Noodles and Co is one of the few chain restaurants I just fucking love, surprising exactly no one who has ever seen my Instagram feed. Despite serving mostly pasta, it's maybe the only restaurant I can think of that doesn't even reference "Italian" on its menu, instead dividing it up into American and Mediterranean, which is tbh a hell of a lot more accurate. In Chicago, this was my warm little oasis outside of the Southport brown line stop, where I'd place an order on the internet, trudge down into the snow under the tracks to pick it up, and try to make it back just as the next train pulled up. What I ordered depended entirely on how I was feeling when I originally boarded.
- "I want my mom" = Wisconsin mac and cheese with chicken
- "I wish it were spring" = pesto cavatappi
- "I'm going to die of this cold probably" = chicken noodle soup with extra soup
- "I need to be healthy but my day was garbage" = whole grain tuscan linguine with parmesan chicken
- "This winter is endless and I may never feel warm again" = mushroom stroganoff
Last Thursday was foggy and cold (66°) in LA, meaning it was a Stroganoff kind of night. Stroganoff for some reason varies a lot depending on who writes the recipe, and the versions I've made with Worcestershire have always sucked. So I decided to track down the thing I really wanted and make it: the Noodles and Co way. On their menu, this dish is referred to as "Mushroom stroganoff with marinated steak."
← definitely steak chunks
they look p. tender actually
I was pleased to find an "official" recipe on a blog with an amazing title, noodlesandcompanyathome.blogspot.com, that apparently specializes exclusively in re-doing fast casual chain classics. I bought the sirloin tips it listed as the meat source. I cooked them exactly as the recipe suggested, in beef broth until tender. As I stood there wafting meat grease, I started to get the feeling that this isn't the thing I remember and it used to be different and now I need to know why.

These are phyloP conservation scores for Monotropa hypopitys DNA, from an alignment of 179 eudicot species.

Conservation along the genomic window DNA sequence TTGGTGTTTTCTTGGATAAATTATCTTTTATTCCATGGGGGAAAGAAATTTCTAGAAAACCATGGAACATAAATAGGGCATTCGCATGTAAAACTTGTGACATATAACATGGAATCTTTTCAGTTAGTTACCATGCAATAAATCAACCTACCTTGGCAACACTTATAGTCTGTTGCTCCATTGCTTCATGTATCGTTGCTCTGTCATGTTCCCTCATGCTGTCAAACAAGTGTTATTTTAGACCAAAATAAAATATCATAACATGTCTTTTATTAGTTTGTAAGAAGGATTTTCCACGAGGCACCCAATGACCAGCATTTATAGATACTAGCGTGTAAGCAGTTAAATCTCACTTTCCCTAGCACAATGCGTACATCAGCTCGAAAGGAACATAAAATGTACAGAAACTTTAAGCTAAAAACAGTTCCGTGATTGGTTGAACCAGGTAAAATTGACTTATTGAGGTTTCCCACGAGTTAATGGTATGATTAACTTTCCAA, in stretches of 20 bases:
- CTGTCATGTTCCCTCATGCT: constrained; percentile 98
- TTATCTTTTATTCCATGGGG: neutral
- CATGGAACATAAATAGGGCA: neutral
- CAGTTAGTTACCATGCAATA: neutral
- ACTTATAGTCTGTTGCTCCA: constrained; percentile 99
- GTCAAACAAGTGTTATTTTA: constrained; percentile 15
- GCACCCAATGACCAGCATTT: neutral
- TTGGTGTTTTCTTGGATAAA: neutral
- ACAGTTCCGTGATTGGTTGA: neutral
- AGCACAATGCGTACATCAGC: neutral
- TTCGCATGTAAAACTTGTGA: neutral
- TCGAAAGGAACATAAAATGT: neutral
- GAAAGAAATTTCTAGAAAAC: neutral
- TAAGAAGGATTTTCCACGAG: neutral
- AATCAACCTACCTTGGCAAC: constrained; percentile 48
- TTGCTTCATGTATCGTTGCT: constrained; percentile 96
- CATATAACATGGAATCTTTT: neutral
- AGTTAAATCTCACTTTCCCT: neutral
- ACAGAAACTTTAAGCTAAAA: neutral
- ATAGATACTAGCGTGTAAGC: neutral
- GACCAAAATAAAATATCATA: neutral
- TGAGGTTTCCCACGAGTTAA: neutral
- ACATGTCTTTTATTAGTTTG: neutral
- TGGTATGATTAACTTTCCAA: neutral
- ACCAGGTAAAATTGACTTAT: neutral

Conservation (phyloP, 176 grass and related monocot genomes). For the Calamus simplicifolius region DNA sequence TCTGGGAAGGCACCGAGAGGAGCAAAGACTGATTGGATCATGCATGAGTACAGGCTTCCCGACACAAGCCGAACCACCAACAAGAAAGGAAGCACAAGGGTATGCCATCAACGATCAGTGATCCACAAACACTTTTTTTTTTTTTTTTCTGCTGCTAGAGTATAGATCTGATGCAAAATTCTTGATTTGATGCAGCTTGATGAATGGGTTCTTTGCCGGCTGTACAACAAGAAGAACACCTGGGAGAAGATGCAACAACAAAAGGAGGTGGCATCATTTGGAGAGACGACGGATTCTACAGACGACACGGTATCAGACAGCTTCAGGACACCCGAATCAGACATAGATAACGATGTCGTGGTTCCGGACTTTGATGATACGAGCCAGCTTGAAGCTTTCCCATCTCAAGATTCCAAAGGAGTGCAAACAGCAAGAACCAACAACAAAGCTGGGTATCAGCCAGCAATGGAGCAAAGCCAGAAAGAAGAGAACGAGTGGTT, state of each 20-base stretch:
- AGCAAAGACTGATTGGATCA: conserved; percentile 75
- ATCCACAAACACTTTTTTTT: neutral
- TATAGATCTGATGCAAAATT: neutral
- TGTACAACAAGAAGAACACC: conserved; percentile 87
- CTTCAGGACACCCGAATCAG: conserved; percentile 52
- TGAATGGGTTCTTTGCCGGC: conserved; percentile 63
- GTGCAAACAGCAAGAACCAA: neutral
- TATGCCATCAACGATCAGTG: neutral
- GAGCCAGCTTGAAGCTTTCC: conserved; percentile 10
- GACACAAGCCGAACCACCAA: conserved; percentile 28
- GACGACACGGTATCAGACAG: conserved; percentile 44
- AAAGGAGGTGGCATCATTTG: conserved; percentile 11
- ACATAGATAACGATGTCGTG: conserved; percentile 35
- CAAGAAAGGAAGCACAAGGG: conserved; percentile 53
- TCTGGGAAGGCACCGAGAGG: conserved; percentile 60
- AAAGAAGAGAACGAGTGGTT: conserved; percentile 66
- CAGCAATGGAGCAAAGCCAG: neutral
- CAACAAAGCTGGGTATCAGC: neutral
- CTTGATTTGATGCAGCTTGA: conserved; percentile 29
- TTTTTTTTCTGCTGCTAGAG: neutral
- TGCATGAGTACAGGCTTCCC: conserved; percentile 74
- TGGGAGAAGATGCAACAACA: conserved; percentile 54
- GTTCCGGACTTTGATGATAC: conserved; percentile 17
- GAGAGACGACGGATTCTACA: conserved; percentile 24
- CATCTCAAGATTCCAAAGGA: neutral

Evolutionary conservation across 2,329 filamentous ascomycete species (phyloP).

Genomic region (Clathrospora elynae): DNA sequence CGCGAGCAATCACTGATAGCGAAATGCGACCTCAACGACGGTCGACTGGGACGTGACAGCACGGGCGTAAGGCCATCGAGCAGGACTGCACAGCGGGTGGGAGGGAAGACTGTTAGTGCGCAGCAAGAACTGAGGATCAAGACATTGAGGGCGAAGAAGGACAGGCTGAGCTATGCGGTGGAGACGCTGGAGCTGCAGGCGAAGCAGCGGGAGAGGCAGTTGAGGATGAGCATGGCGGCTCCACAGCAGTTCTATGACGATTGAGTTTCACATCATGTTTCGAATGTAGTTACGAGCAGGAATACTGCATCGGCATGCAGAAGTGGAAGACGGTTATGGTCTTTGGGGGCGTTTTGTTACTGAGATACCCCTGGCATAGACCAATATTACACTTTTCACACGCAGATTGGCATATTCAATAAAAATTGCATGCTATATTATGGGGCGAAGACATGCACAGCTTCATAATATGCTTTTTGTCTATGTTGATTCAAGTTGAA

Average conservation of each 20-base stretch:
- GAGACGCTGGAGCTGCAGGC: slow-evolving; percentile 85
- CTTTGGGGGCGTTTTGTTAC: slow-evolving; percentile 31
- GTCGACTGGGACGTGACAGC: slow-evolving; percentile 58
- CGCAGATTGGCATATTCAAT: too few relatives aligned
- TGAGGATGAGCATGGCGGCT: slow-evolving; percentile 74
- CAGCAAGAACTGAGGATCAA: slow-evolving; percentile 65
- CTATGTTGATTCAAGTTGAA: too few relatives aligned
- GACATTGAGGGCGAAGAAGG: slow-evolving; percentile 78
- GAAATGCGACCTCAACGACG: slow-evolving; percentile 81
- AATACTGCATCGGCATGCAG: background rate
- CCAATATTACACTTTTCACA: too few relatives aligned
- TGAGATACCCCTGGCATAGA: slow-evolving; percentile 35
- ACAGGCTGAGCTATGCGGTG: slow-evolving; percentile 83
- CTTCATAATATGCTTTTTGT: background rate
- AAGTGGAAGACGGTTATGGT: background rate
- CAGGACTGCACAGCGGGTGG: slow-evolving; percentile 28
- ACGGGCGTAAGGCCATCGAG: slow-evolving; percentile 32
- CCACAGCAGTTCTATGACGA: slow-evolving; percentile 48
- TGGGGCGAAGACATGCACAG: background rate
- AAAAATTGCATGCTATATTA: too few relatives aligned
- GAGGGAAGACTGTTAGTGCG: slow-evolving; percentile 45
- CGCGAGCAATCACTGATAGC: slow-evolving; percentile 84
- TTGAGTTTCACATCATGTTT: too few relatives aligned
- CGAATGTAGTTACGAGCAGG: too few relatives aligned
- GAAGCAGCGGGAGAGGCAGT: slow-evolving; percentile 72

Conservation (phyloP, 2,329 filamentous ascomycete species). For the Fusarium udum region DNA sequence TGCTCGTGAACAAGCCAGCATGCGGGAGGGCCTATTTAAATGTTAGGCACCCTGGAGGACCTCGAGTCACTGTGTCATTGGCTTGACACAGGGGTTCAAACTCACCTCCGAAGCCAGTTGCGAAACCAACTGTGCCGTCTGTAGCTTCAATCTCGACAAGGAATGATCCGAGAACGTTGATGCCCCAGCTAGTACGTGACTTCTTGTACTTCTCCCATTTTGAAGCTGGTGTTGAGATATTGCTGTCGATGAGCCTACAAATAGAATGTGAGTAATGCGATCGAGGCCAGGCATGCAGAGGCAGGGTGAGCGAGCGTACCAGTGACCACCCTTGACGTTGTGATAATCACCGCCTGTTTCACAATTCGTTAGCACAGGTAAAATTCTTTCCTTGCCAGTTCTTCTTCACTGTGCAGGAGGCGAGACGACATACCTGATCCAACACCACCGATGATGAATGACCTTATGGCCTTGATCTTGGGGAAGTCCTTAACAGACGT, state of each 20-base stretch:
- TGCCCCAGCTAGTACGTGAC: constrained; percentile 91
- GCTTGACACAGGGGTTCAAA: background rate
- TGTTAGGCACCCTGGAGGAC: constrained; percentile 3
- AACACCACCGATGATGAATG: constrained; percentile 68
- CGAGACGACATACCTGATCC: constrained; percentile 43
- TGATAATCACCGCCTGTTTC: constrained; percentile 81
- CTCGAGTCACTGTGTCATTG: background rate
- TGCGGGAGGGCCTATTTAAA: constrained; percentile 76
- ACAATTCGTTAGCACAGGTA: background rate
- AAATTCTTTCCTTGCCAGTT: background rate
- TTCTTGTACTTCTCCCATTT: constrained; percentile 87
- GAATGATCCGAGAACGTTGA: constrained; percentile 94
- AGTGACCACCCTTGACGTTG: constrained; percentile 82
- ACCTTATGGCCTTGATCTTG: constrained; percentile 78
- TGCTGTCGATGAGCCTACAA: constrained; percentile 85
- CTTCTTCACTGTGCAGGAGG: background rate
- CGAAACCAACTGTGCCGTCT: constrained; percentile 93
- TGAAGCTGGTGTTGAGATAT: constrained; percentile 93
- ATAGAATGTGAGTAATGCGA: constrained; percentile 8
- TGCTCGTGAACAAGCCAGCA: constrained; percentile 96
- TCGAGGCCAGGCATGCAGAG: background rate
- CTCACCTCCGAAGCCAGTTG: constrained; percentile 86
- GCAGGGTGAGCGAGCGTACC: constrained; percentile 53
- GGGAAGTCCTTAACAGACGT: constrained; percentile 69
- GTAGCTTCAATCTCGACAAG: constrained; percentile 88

What I remembered was fall-apart tender beef that you could softly slice with a plastic fork and scoop onto a noodle. The mushrooms were meaty and chunky; the sauce was velvety and sort of cheesy and tangy. And for the most part, the taste here was okay. But the steak was tough and sad and felt very... square? The sauce was thin, and not clingy enough (sidenote: actually one instance where that's an aspirational quality!). It lacked that long, slow, fork-tender vibe. I hate to waste calories on anything other than what I intend, and especially on the rare occasion I follow directions, I expect my results to be almost painfully exact. So I bothered my boyfriend all night with suggestions about what could be wrong with it. He said "maybe it should be... shreddier."
And so began an obsessive compulsive meltdown to prove that, at one point, the beef WAS shreddier, which led me deep into the bowels of Yelp user photos c. 2007 from now-closed Noodles & Co locations with 3 stars. But I found it.
(honestly now that I look at it I should prob make the wisconsin mac sometime too)
I don't care that they changed the menu. I care that I was right.
Stroganoff in general is one of those dishes that, because it has no "authentic" origin beyond allegedly being named for some czarist Russian family (probably by Americans), can be modified as much as you want and still be technically accurate. Apparently the braise method is a totally valid and underutilized way to make this dish, apparently as a way to save money, which is negated by the fact that I used a grass-fed chuck roast cubed for me at Whole Foods. Also valid is the lack of Worcestershire, as well as the mixture of both cream AND sour cream to make a looser, creamier, less-brown sauce. Acceptable topics run a range of "nothing" to the Noodles and Co classic, shredded asiago cheese. It will not win a beauty contest or a thin contest for all of the above reasons.